Kerala backwaters

Kerala backwaters

The next day, we headed out onto the backwaters of Allepey on our house boat. The weather was perfect and as we cruised along the water ways, we discovered that along the narrow but long banks which separated the sectioned off backwaters were whole communities with small houses and even schools doted along the banks. Small one man boats paddled up and down, women stood on the banks washing clothes, thrashing the dirt from them. Aside from the many tourists’ house boats, it struck me as a peaceful place to live and one that was so different from the hustle and bustle of typical Indian life.

Locals living in villages in the Kerala backwaters

Locals living in villages in the Kerala backwaters

We had two staff working on our boat, one steering the boat and the other cooking up feasts for us. When I say feasts, I really mean it! When lunch came out, there was enough food for 6 people! And when dinner came out, I’m sure there was enough for 8 or more! It was impossible to even make a dent on what was presented to us but the flavours and quality of the food was out of this world! During the day while we were docked up for lunch, a man in a little wooden boat paddled over to us. He was selling fish from his little boat and we bought some big tiger prawns for our dinner that night, which our expert cook coated in masala (yum!).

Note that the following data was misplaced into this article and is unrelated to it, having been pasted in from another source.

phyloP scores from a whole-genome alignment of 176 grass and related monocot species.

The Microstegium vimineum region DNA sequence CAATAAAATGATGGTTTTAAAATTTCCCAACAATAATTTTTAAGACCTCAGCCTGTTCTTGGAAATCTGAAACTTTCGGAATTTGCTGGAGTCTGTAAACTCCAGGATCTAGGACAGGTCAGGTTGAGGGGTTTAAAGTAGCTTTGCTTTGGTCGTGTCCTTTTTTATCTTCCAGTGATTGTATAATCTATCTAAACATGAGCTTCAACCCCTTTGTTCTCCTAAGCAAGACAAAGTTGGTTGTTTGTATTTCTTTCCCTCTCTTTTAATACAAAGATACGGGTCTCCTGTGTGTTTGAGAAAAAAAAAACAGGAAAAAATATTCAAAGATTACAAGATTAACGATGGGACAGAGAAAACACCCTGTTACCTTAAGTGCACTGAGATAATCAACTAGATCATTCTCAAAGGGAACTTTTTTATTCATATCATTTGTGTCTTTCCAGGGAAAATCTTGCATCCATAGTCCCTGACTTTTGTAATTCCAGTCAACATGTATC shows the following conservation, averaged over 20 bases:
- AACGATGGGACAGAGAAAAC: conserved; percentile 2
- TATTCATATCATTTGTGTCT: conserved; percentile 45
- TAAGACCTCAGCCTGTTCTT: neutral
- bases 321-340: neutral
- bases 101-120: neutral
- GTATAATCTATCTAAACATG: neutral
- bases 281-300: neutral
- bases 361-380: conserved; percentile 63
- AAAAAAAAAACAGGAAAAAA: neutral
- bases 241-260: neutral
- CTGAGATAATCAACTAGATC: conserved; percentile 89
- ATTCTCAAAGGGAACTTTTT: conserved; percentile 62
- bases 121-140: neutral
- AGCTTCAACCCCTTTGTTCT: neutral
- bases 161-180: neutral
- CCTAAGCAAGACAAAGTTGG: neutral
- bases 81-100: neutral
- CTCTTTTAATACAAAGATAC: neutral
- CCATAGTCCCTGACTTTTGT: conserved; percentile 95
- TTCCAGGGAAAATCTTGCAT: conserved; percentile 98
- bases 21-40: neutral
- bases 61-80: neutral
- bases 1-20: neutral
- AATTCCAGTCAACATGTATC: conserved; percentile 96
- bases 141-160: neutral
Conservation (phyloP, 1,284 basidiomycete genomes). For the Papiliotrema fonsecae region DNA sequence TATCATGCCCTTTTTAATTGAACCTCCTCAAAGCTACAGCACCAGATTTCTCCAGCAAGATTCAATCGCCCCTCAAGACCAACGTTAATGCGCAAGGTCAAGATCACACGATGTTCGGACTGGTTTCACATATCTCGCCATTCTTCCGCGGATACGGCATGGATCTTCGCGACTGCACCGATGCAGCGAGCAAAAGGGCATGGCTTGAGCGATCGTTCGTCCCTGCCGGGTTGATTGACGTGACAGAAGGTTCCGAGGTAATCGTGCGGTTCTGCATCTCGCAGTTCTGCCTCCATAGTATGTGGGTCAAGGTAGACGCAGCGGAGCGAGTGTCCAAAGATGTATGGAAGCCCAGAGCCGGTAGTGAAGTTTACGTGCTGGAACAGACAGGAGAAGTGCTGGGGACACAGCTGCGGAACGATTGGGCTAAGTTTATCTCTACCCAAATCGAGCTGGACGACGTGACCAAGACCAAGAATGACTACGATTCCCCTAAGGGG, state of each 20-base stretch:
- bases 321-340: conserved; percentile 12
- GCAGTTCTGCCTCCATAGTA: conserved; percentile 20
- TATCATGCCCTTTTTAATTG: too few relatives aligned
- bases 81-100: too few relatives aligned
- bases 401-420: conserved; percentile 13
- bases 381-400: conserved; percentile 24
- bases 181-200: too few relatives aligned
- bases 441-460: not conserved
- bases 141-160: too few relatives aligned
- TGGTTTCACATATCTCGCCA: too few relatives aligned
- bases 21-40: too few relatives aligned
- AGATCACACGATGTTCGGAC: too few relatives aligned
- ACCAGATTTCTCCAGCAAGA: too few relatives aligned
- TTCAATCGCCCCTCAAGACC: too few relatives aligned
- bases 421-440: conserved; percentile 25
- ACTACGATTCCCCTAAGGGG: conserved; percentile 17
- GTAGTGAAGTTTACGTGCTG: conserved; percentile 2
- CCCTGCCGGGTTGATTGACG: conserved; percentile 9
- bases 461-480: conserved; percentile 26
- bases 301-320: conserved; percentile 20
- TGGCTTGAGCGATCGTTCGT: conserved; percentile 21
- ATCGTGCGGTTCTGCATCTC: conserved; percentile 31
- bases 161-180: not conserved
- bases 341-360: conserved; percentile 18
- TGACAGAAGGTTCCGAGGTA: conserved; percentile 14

We sat out on the deck as we watched the beautiful sun set over the back waters and I hate to say that it was at this point that the swarm of insects started to swarm around us. We did our best to ignore them but though we covered up to escape mosquito bites, we found our bodies covered in bites the following day (having bitten through our clothes!). It was the only drawback to the boat trip; such a shame really.